RETURN OF MR SEYMOUR.
Yesterday afternoon, notwithstanding tre sudden and unpleasant change m the weather, a large number of person? assembled afc tie o;>;t\va Railway Station to welcome His Honor M' Seymour on liis return from Europe, /s t'le train advanced the colours of Old-Eughi d were setn fluttering on. the engine, and he,<-1y cheers greeted the arrival of the fain. Mr Hodson. Deputy Superintendent, Mr Goulter, Provincial Secretary, Mr John T. Robinson, and several members of the Reception Committee, met Mr Seymour on the platform, and accompanied him to the carriage which was m waiting. As soon as the carriage was fairly started three 01 four horsemen cantered to the front and 1 jtl the cortege into Blenheim ; a long line of traps s.n-1 carriages of various descriptions, and a number of horsemen bringing up the rear, The avant couriers filed off on arriving at the Government Buildings, at the door of which the carringe with Mr Seymour and his friends almost immediately pulled up. As soon as Mr Seymour put liis feet on terra firma the signal was given, and three hearty ringing cheers told him there were English hearts m Blenheim, as well as m the land he had left behind. His Honor briefly but feelingly thanked them for the hearty welcome he had received, and retired to his 'room with the members of the Executive. During his retirement we may venture to say a few ■words about the general appearance of the town. Across High-street, from the Bank of New Zeal mil to the Podt-nfiicetwolines werestretched bearing a quantity of flags. A single live of flags was suspended across the other portion of High-
street, from Rohinson's to Lawrence's ; another across Market-street from Falconer's to Hoals' : s, and a third from Mark's to Hutcheson's at the enrl of the Omaka Bridge ; m addition to these, Hags were flying from the bell-tower and every flagstaff m the town, aud the greater part of the business houses were closed at 3 o'clock, m honor of the occasion. THE LUNCH. At length the hell summoned the assembly f o the festive board sit En-art's Hall, and ahoufclOO persons sat. down to a luucheon .most liberally provided, and placed upon the tables m excellent style' by Mr JohnEwart, assisted by Messrs Mason and Scott. Free play having been given to the knives and forks, and the meats having been removed, the Chairman, «Tas. E. Hodson, Esquire, proposed tho usual loyal to-tsts, which ■were dnly honored. He then said — '"Gentlemen, charge your glasses ; bnmpers this time." The appeal was quickly responded to, and as soon as 'Ir Horlson had pronounced the words — " I ask *-. to drink the wealth of Mr Seymour, our Suyott ndenfc " — th ere was such a burst of enpenntt. 'eheerijja that for several minutes the tnusias™. , vl to \va. : t for it to subside. As soon Chairman h. llimself heard) he said _ a ?r, t1 COU t f ''inlr ifc is " ot necessary for me '• Gentlemen. Itu . fmm the enthl , siastic to say anything jayj * fa toast (Lauabt way m winch yon rw«P v ]m& ]egg o and renewed a P pl^) x - eft here M Budde^ months ago, Mr Seymour » , r> r . oD i e ~ a :A as he had returned and a*t *J m^ £»£ ~ j ib was a shame to let surf* a ov the Superintendent of the Pi - without giving him a dnaer. 1 \ , . £"' that I would if possible enterta »jj »» «" »'» return, and for that reason,, and to 11 ™ J' m back amongst us, von have- been mv> ™ here to receive him. He Is well kr.-own to you »»,. and there is nothing I can pay tl iat can raw*, ("m m vonr eyr-s ; he is a man be.'oved by all l Cesses. In Wellington and Nelson the' question uas been •• Well, is Seymour liack?" I a>» happy to s^e him back, and I know what he wants is a hearty welcome and not a big dinner. (Cheers.) Had there been time to let the ou tlying districts know there would have been hundreds more there to receive him, I will n.it, however, detain you with a long speech, but wishing him j n long life and health and happiness, J propose the health of our worthy Superintendent, Mr Seymour. The toast was drank with musical honors, followed by loud cheers, and reivewed again and again for Mrs Seymour and tho firmilj'. Honor Mr Seymour rose t» repty, s, nd again there was such a storm of genuine enthusiasm as we have never before witnessed m th is Province. When the applause had subsided, 1 c said he was almost overpowered by the expcea - sions of regard. Ho thought no man ever ?ost -■ with grester satisfaction to return thnnks fortfue manner m which hia health had been drunk, amS he was equally surprised and gratified by the cordiality and kindess of his reception. It was not as though he had been home to conduct some? important public business, which he had brought to a successful conclusion. Ha had simply been to England for his own pleasure, and to recruit his health, and the expressions of goorl will which he had received were intensely gratifying. At Picton he had been most kindiy received, and at various places along the line he hasl! been greeted with shouts of welcome, j>.nd here they had made the walls echo, and the very floor dance with the enthusiasm of their reception. He went home as they knew to visit his father, who had arrived at a very old age. He had! the satisfaction of seeing his father once more, and of spending some time- m his society, the last he could hope for m this world. Reverting to his reception he said he doubted if any Superintendent could get a larger concourse m so small a community ; it was impossible for him to say how deeply he felt their kindness, when he found that even tho shops had been closed to make his welcome more manifest. -He said he had received every assistance from the other members of the Government before his, departurs, and he believed be was the first superintendent who had been to England and back and retained his office, and he* had every reason to think he would be the last. Ho hail enjoyed his trip amazingly, aud was very much pleased with what he seen, and he had gained some kuowledge, whiph he ho-ped . he would be able to use for their advantage m the future ; but mnch as he was pleased with what he had seen he was better pleased to retun.' to tho home of his adoption. His journey had been uneventful, but very swift, and he had travelled over a great many railways. He was happy to congratulate them on the completion of the Picton and Blenheim line, even as far as th>e Opawa River. It was very much pleasanter totravel as he had done to-day than toiling m a couch over wretchedly bad roads ; he thought great credit wns due to some people for the manner m which <hey lial m former years maintained the communication by coaches under great difficulties. (Hear hear. ) Some people thought that this line was a very indifferent one, hut it was very much lietfer th>n many h« had travelled on bekwet-h this anil Europe. The Him between San Fianci<C'i and New Yirk was not ballasted, where the line ran through a cutting the. stuff was thrown on between the sleepers ; if they passed over the soft virgin soil just such earth as was handy was used , sleepers m many places were thoroughly rotten, the spikes drawing out and stickiug up two or three inches as the train passed along. He then described a portion of the line "at a place called Black River, where the bank had been washed away by the rama and the ends of the sleepers were hanging over the ends of the precipice. He sat upon the outer step ef the car with his feet hanging over the river, while the traiu crept slowly along, for fear of shaking the rails, and all down the bank, m fact prolonging the agony. The railways m England were of course the very acme of railway engineering, (but nowhere else were they brought to the same perfection. The carriage accomodations were excellent m America, and the French railways were passable and m Switzerland the accomodation was very fair. From what he had seen, however, we had every reason to be satisfied with our own. In fact he came to this conclusion, tnat the more he saw the hetter he liked New Zealand. We talked about floo Is, and when one came upon us we spoke as though this was the only place tha! i.iiffered > he had not only heard but he had seer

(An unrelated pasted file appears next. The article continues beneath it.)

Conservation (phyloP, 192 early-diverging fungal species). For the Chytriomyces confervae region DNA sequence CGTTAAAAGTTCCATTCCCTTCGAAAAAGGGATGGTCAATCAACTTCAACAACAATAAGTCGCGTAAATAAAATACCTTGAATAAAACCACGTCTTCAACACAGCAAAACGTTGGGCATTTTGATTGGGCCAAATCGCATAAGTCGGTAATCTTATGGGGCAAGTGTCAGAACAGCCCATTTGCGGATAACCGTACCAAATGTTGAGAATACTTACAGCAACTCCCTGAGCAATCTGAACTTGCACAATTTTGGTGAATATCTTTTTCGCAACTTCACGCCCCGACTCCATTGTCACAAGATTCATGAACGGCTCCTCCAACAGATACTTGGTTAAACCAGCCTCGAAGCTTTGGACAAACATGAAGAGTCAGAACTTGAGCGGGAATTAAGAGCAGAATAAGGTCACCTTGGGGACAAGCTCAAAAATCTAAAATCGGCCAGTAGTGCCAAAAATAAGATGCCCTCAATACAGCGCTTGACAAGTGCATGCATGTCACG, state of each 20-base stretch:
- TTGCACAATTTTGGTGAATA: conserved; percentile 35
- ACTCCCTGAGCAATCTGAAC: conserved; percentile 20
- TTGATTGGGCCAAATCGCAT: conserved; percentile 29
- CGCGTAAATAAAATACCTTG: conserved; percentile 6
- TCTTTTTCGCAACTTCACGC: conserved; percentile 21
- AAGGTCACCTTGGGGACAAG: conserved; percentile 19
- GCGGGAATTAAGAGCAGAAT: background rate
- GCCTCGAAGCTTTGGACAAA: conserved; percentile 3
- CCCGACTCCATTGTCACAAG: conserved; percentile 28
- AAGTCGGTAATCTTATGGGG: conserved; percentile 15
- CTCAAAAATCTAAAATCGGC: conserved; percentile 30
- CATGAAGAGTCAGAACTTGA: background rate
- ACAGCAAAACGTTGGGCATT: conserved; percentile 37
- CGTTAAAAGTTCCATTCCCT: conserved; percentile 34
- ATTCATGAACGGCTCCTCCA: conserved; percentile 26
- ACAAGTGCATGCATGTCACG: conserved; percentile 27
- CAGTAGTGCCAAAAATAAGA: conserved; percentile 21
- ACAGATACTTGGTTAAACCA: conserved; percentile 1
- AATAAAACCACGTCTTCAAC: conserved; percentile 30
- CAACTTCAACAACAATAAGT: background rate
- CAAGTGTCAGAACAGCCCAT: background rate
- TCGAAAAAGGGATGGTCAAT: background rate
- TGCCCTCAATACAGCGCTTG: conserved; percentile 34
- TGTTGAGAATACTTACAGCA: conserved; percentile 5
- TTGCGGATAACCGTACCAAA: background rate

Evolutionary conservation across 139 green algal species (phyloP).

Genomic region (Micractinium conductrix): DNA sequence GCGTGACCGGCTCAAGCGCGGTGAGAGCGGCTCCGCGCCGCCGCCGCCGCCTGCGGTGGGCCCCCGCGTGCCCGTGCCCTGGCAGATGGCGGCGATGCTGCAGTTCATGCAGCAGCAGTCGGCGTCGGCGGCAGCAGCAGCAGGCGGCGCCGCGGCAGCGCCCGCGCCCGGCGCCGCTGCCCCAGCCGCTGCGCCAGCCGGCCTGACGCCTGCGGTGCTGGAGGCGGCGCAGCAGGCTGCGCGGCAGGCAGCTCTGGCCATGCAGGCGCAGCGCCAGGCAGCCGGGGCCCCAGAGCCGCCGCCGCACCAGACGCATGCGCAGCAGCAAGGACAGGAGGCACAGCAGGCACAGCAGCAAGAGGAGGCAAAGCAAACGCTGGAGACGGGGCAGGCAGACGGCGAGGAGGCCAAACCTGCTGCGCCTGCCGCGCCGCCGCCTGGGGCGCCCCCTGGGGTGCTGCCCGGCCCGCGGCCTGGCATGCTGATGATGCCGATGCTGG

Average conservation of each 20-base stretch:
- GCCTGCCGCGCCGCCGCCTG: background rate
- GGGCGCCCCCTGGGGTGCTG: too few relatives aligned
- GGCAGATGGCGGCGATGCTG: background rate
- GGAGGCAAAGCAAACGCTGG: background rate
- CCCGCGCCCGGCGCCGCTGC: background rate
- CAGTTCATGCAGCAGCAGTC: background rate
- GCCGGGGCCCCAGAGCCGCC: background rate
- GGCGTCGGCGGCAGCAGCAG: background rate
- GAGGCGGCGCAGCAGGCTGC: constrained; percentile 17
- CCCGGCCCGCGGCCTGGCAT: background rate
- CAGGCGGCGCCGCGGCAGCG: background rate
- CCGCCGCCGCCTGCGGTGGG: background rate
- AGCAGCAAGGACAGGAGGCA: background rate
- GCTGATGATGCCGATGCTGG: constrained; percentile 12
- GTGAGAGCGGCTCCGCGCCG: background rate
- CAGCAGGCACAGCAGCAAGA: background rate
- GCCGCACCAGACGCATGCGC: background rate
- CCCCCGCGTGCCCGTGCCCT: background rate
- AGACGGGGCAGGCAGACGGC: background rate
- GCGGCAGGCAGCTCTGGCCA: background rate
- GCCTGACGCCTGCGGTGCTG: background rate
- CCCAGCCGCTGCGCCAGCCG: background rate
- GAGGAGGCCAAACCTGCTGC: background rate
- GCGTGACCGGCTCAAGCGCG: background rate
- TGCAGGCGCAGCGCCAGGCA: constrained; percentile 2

the effect of some of the floods m the South of England, not only vast quantities of property destroyed, but lives were lost. The very train which conveyed the passengers to the ship m which he left England travelled for several miles through water four feet deep. In England, although m some parts farming was carried on upon the most scientific principles, yet they could not grow a good potato, he had not tasted a good one till he got to Melbourne ; he thought they could grow some good P»rown Rivers m Marlborough. With all the improvements m agriculture there were parts of England yet that were behind New Zealand, m fact a "century behind the age ; he had seen them making hay and tossing it about with a fork of the most primitive description cut from the hedge, and mowing the grass with scythes that were only fit to lash to the chariot of Queen Boadicea. Beef steaks were 14d per Ib, and though English beef was the perfection of meat, he had never tasted a mutton chop equal to those of New Zealand. When he was crossing the Rocky Mountains, they' brought him as a treat the flesh of the antelope and buffalo steaks, but he earnestly hoped he would never have to eat the like again. His experience reminded him so strongly of a line or two by the Latin poet Horace that he could not resist giving it to them ; freely translated into a sort of doggrel, it amounted to this — "Throughout the world there is no doubt, This little corner is out and oat." — (Laughter) His Honor concluded an amusing and interesting address by proposing m eulogistic terms the health of the chairman, Mr J. E. Hodson. Mr Seymour sat down amidst loud applause, which ' was renewed and continued for a considerable time, when Mr Hodson rose to thank them for the manner m which his health had beeu received. The toast had been drunk -with musical honors, and a cheer for the Mayoress. Mr Hodson's neat and appropriate speech brought to a close a very genial and pleasa.at meeting, of which the pressure on our time ai id space prevents us from giving a longer report.
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RETURN OF MR SEYMOUR., Marlborough Express, Volume XI, Issue 780, 15 January 1876
RETURN OF MR SEYMOUR. Marlborough Express, Volume XI, Issue 780, 15 January 1876